Many tenant farmers are horrified at the Scottish government's complete lack of support.

We are very fortunate to have amazing support from people like Andy Wightman, who works tirelessly for Land Reform and change.
Change which has been long overdue, possible for at least three hundred years but forgive me if I'm a few hundred years out.

Lesley Riddoch, journalist and broadcaster, has written about how the Scandinavian system would work here; the Scandinavians who have a common sense and fair system for their farmers, or Scottish communities who have successfully bought out the land from useless landowners and who have transformed their communities into places they are proud of rather than the neglected, run down places the absentee landowners created.

We urgently need to get out of this fugue.

Our buildings are falling down and antiquated; due to the landowner's refusal to invest.
It is far too costly to take the landowners to court to enforce their legal obligations. They just get off with it.
Tenants like us are expected to live in decaying farms, decaying houses. Those of us who have no intention on leaving should be given the chance to own our farms so we can invest in handing something worthwhile over to our children.

When our situation raised awareness in August last year, I was informed by several sources that I had been discredited to the press, that I owned several properties around Scotland (!).
For the record, my Dad bequeathed me a 1/4 share of a 2 bedroomed flat in a backwater Angus village.
I was informed by the solicitors who were dealing with the estate that there was nothing left of my share as their fees took the lot.....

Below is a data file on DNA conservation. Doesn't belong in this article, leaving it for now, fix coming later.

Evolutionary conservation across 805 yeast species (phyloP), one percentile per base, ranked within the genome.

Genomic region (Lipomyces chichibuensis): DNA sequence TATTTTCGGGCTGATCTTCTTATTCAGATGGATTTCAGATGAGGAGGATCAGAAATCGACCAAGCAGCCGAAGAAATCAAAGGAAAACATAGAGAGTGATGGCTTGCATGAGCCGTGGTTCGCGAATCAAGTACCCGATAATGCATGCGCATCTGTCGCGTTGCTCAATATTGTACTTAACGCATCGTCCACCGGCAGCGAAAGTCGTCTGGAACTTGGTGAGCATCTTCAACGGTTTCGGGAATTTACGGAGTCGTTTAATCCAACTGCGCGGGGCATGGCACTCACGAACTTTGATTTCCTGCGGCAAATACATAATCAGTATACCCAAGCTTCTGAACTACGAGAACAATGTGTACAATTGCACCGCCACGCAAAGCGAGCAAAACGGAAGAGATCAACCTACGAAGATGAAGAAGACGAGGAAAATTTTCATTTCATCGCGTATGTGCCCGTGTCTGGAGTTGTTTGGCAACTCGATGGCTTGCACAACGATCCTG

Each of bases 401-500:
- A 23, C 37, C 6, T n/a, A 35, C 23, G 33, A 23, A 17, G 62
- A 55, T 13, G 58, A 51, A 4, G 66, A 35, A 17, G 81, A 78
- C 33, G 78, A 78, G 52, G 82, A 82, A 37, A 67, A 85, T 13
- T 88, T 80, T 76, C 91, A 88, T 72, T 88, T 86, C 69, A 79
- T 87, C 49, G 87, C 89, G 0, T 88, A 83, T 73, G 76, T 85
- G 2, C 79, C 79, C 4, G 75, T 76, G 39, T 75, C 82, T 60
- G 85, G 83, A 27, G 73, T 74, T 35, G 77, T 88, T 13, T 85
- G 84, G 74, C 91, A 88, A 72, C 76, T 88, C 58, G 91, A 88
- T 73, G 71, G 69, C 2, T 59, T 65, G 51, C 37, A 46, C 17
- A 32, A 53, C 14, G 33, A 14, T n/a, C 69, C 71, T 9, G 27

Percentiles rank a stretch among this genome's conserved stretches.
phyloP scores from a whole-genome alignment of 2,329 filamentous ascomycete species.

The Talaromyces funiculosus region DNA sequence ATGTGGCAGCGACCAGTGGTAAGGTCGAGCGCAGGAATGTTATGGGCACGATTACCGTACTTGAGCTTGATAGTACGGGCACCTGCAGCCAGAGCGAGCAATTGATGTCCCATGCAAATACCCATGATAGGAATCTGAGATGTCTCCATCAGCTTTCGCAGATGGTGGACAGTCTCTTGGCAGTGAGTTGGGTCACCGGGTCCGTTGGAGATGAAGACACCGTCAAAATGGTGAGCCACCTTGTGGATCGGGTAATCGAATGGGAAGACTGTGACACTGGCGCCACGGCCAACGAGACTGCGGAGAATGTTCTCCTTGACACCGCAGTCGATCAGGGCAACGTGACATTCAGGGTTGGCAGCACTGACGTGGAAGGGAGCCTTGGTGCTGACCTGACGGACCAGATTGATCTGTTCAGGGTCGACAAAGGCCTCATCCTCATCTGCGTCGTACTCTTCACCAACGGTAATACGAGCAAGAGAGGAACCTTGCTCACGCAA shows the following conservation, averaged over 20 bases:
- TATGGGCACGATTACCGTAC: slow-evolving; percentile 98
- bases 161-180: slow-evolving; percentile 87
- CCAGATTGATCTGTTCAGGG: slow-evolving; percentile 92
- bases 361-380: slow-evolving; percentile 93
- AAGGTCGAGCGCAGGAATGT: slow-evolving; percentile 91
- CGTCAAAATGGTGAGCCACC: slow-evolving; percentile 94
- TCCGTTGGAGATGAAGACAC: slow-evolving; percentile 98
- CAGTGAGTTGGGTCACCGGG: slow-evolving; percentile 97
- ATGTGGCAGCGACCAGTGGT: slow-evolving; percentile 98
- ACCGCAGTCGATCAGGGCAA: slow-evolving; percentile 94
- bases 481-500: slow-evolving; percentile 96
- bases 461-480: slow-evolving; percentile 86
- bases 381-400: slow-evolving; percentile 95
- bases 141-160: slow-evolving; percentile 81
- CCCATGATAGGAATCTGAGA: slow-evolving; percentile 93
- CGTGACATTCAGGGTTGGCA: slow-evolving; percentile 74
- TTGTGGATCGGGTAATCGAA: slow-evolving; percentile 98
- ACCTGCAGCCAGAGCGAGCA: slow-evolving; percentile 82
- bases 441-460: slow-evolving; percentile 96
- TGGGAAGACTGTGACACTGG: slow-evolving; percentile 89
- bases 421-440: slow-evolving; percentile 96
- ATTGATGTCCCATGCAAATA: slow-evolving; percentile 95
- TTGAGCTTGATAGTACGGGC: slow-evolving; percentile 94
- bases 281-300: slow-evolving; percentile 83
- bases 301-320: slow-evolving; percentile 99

Furthermore, I was insulted by the insinuation that the farm cottage, owned by my husband, was automatically mine.
His family worked for it, built it and therefore it belongs to them, not me. There are women who do not assume automatic ownership of possessions after they get a ring on their finger.

The modest rent pays for the upkeep of the stock.

What that had to do with our farmhouse is beyond my ken.

Dear God, do you think we really want to live like this, tolerating these conditions? I, for one, want my family and families like us, to be treated humanely. It is not asking for much.

It is time to truly end feudalism, to reform, to open up the land to others.

The feudal hangover simply does not work for communities or individual farmers. The existing system merely serves a select few and despite the protestations, the communities see very little, if any, investment as a result.

I am ready for change.

Are you ready to walk with me?


  1. Hi,

    As ever, a heart-rending read. Did any of the local Council candidates have much to say about your plight, gentle otter?

  2. No candidates ventured here, MG but those prior were aware of our situation and did nothing.

    I feel that this is a national problem as there are so many tenant farmers who share the same problems as we have. Many rural areas do not have internet access but this may not be the entire reason why so many tenants remain quiet....

  3. When we bought our last house in France we found papers detailing the relationship between the owners of the house and surrounding tenant farmers - not unlike the details you give!
    I often wondered what the response would be if I asked one of them to put his horses to a waggon and fetch me from the station....

    I assume that the silence of the tenants which you note is down to bullying and threats.

    The attempts to discredit you also rang a bell....I had this in France from the 'leaders' of the local expat community when not toeing their line.

    What do you want people to do?
    Like others, I wrote to Salmond and got the bland non response letter, but tell me what action you want taken and i will comply if i can.
    I'm not in Scotland to protest physically....unfortunately.

  4. the fly in the web - thank you.

    Yes, the bland, non response letters were infuriating but this is a problem which will not go away regardless of those and such as those ignoring it.

    I am open to suggestion as to the best course of action which will perhaps shame those who could do something about this situation (and for those in a similar situation to us) until the government finally listen and act for the tenant instead of the landowner.